Wildlife - Species
Horseshoe Crab (Limulus polyphemus)
Despite their name, horseshoe crabs are not true crabs. Unlike true crabs, which have two pairs of antennae, a pair of jaws, and five pairs of legs, horseshoe crabs lack antennae and jaws, and they have seven pairs of legs, including a pair of chelicerae. Chelicerae are appendages similar to those used by spiders and scorpions for grasping and crushing. In addition, horseshoe crabs have book lungs, similar to spiders and different from crabs, which have gills. Thus, horseshoe crabs are more closely related to spiders and scorpions than they are to other crabs. Their carapace is divided into three sections: the anterior portion is the prosoma; the middle section is the opithosoma; and the "tail" is called the telson. Horseshoe crabs have two pairs of eyes located on the prosoma: one anterior set of simple eyes and one set of lateral compound eyes similar to those of insects. In addition, they possess a series of photoreceptors (light-sensitive organs) on the opithosoma and telson.
Preferred Habitat and Biology
Adult horseshoe crabs are benthic animals inhabiting both shallow estuarine areas and offshore habitats near the continental shelf. The range of the horseshoe crab extends from northern Maine to the Yucatan Peninsula. They are particularly abundant in Delaware Bay, the center of their distribution, and in coastal areas between Virginia and New Jersey. Different populations of horseshoe crabs are thought to inhabit every major estuary along the Atlantic coast. Each population can be differentiated from the others based on size of adult crabs, the color of their carapace, and pigments present in their eyes.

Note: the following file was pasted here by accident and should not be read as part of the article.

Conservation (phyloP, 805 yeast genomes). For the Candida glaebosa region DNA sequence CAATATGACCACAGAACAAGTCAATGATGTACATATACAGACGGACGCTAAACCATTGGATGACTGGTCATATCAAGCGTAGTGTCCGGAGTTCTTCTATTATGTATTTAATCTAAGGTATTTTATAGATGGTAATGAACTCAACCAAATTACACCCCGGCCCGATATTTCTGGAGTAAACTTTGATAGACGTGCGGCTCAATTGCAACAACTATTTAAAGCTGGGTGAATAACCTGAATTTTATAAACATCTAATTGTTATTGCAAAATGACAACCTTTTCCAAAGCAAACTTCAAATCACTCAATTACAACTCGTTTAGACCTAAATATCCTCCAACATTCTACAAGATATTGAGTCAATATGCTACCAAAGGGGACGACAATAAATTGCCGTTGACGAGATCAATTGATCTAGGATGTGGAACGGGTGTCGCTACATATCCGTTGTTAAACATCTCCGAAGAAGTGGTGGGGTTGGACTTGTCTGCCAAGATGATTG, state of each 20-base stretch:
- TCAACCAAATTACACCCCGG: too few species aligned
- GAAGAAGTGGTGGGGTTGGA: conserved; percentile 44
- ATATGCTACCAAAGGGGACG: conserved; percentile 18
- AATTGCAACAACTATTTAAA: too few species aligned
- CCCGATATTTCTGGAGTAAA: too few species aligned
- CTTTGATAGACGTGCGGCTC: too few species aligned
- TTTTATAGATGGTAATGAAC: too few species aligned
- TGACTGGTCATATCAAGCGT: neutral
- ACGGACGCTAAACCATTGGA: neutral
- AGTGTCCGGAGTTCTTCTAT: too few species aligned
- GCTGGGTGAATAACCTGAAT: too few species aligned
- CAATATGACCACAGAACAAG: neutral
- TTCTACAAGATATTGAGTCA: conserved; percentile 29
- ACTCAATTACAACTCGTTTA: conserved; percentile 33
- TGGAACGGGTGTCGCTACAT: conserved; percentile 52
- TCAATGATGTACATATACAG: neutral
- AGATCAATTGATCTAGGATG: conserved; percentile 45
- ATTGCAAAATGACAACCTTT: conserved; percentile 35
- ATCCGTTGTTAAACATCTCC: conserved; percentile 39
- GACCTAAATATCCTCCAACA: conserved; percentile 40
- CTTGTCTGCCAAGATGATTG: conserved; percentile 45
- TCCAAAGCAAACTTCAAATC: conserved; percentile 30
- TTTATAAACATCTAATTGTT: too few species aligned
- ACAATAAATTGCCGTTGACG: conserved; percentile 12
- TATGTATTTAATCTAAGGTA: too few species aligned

Early each spring, as estuarine water temperature approaches 20°C, adult horseshoe crabs move inshore to seek suitable spawning habitat. Throughout the spring, females with males attached to their carapace follow flooding tides high onto the beach, where they excavate nests and deposit thousands of eggs. During mating, the male grasps the female's carapace and fertilizes her eggs as she deposits them in the nest cavity. Oftentimes, other unattached "satellite" males may also fertilize some of the eggs. Mating and nesting coincide with high tides. Nests are excavated by the female on the intertidal zone of sandy beaches, and eggs are laid in clusters Spawning activity is especially heavy during nighttime spring tides. Females nest several times per season, usually returning to deposit more eggs on subsequent high tides. After approximately two weeks, depending on temperature, moisture and oxygen levels, larval horseshoe crabs emerge from the nest. Larval Limulus are semi-planktonic for about three weeks before their transition to a benthic existence. They then settle to the bottom and assume a benthic existence, typically spending their first two years in intertidal sand flat habitats near beaches where they were spawned. Adults return to deeper estuary bays and continental shelf waters after the breeding season. Horseshoe crabs are long-lived animals; after attaining sexual maturity, in 9 to 12 years, they may live for another 10 years or more. Like other arthropods, horseshoe crabs must molt in order to grow. As the crab ages, more and more time passes between molts, with 16 to 19 molts occurring before a crab becomes mature, stops growing, and switches energy expenditure to reproduction. Adult horseshoe crabs feed on a variety of bottom-dwelling organisms including marine worms, shellfish, and decaying animal matter. The larvae and juvenile stages are preyed upon by many species of fish and birds, and adult horseshoe crabs are known to be a food item for the threatened loggerhead sea turtle, Caretta caretta.